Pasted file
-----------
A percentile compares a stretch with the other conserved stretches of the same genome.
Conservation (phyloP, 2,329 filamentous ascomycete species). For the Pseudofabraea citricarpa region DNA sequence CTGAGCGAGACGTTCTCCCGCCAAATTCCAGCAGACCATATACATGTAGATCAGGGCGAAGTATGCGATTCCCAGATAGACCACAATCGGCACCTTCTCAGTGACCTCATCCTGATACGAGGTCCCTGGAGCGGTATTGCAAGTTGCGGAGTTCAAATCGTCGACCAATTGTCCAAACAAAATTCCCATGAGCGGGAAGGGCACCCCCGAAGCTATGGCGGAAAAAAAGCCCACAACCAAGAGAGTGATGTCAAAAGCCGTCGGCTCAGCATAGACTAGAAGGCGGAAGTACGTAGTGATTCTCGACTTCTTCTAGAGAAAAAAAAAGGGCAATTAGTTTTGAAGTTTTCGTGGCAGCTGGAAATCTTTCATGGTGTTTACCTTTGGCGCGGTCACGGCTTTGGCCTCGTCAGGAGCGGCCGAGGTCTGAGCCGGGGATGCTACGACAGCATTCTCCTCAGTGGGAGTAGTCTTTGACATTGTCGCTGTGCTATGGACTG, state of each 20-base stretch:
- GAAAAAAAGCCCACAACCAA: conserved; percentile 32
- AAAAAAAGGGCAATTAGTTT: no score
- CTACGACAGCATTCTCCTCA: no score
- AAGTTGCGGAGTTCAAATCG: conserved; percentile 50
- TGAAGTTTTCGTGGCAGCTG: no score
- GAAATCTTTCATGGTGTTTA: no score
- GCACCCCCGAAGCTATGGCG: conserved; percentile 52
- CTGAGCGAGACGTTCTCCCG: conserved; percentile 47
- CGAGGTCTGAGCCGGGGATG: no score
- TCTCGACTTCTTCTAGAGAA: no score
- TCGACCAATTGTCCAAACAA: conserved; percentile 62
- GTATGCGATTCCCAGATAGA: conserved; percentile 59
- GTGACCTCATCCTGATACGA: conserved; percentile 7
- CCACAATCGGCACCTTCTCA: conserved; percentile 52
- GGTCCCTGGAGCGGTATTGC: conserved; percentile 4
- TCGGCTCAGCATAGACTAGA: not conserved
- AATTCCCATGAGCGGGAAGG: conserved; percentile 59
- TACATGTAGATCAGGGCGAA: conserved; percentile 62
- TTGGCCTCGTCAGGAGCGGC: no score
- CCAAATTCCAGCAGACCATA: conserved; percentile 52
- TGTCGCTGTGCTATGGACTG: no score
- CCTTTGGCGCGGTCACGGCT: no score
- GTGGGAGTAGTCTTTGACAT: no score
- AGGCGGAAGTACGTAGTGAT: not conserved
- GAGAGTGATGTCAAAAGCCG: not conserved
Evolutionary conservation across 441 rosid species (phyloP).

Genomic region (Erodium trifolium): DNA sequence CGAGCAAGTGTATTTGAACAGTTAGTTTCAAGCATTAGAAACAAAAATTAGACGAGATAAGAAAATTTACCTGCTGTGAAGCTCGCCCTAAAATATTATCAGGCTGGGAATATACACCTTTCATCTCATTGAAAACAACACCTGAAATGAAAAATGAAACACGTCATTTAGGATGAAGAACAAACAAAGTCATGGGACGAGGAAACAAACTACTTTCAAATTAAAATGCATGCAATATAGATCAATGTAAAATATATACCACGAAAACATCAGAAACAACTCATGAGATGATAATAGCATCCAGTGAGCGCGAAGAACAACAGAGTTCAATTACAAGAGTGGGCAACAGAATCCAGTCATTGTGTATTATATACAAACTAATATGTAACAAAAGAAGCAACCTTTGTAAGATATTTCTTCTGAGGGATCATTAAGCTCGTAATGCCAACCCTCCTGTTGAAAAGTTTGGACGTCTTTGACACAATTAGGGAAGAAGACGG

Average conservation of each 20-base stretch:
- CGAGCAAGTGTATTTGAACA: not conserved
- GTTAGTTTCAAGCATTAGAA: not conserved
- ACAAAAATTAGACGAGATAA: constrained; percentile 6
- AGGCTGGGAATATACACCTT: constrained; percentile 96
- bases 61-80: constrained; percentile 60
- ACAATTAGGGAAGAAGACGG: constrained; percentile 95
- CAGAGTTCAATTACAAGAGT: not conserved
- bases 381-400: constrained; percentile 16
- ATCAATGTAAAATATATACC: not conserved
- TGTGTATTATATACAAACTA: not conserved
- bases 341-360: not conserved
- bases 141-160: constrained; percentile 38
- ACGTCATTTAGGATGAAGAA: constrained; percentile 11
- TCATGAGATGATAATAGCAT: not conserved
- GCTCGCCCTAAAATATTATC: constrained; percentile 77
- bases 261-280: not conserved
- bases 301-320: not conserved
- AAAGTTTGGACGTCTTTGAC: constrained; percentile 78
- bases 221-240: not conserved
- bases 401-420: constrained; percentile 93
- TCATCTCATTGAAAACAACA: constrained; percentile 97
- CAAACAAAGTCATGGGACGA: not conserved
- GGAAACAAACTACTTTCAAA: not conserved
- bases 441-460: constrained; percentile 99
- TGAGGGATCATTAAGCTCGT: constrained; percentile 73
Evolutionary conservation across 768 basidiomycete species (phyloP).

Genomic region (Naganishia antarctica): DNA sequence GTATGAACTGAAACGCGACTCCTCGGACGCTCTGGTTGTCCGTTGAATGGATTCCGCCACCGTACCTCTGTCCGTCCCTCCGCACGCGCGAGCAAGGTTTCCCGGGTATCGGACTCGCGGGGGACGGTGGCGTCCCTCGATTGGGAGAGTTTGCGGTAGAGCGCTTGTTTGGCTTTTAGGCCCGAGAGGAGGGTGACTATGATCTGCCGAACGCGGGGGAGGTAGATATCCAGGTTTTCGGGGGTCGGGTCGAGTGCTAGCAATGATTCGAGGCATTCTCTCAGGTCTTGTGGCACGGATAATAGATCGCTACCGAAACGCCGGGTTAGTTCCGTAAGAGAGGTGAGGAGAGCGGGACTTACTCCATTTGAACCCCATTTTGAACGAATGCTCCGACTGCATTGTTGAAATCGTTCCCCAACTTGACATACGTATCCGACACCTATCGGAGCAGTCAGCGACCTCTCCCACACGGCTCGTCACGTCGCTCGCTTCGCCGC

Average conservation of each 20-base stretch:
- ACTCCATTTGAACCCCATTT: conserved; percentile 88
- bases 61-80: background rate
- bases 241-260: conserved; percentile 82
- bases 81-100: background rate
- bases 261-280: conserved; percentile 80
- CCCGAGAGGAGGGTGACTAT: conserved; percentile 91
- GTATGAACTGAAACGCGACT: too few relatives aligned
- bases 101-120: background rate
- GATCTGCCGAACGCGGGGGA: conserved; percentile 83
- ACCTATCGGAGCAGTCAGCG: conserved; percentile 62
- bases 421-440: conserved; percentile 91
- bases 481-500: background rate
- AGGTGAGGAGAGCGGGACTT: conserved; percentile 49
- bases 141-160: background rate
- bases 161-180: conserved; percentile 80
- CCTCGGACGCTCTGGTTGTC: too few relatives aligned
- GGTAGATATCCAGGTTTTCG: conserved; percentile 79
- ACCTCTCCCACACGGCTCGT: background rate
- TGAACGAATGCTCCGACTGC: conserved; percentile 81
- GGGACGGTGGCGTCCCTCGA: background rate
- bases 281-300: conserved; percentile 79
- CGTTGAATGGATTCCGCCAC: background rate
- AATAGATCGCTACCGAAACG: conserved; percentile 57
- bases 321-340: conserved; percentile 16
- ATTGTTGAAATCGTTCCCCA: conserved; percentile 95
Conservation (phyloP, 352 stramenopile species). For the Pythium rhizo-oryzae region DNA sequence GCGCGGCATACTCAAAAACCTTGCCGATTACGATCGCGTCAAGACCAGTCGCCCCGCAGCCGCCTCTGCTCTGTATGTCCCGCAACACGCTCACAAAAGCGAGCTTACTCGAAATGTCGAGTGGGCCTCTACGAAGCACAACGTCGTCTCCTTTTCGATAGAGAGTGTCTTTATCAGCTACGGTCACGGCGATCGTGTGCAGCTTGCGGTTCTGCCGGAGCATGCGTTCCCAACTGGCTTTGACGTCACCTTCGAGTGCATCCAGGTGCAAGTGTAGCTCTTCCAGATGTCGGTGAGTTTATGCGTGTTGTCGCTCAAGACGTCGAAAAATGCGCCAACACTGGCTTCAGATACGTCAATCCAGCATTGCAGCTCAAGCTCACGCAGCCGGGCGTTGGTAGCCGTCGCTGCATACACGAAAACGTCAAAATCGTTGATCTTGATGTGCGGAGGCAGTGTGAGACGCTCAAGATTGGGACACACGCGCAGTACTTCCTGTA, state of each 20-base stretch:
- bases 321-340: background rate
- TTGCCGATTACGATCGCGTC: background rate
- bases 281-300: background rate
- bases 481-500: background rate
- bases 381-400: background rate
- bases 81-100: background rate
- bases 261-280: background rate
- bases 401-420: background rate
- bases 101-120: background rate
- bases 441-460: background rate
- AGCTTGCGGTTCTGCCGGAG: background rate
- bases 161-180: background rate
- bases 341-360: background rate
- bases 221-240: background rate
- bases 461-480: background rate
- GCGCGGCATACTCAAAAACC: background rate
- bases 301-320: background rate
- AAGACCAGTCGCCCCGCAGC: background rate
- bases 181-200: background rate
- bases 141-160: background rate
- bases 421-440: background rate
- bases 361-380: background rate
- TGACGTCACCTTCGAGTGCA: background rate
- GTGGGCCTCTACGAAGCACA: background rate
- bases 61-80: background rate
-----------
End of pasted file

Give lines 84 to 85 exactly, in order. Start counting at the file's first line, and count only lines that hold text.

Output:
Conservation (phyloP, 352 stramenopile species). For the Pythium rhizo-oryzae region DNA sequence GCGCGGCATACTCAAAAACCTTGCCGATTACGATCGCGTCAAGACCAGTCGCCCCGCAGCCGCCTCTGCTCTGTATGTCCCGCAACACGCTCACAAAAGCGAGCTTACTCGAAATGTCGAGTGGGCCTCTACGAAGCACAACGTCGTCTCCTTTTCGATAGAGAGTGTCTTTATCAGCTACGGTCACGGCGATCGTGTGCAGCTTGCGGTTCTGCCGGAGCATGCGTTCCCAACTGGCTTTGACGTCACCTTCGAGTGCATCCAGGTGCAAGTGTAGCTCTTCCAGATGTCGGTGAGTTTATGCGTGTTGTCGCTCAAGACGTCGAAAAATGCGCCAACACTGGCTTCAGATACGTCAATCCAGCATTGCAGCTCAAGCTCACGCAGCCGGGCGTTGGTAGCCGTCGCTGCATACACGAAAACGTCAAAATCGTTGATCTTGATGTGCGGAGGCAGTGTGAGACGCTCAAGATTGGGACACACGCGCAGTACTTCCTGTA, state of each 20-base stretch:
- bases 321-340: background rate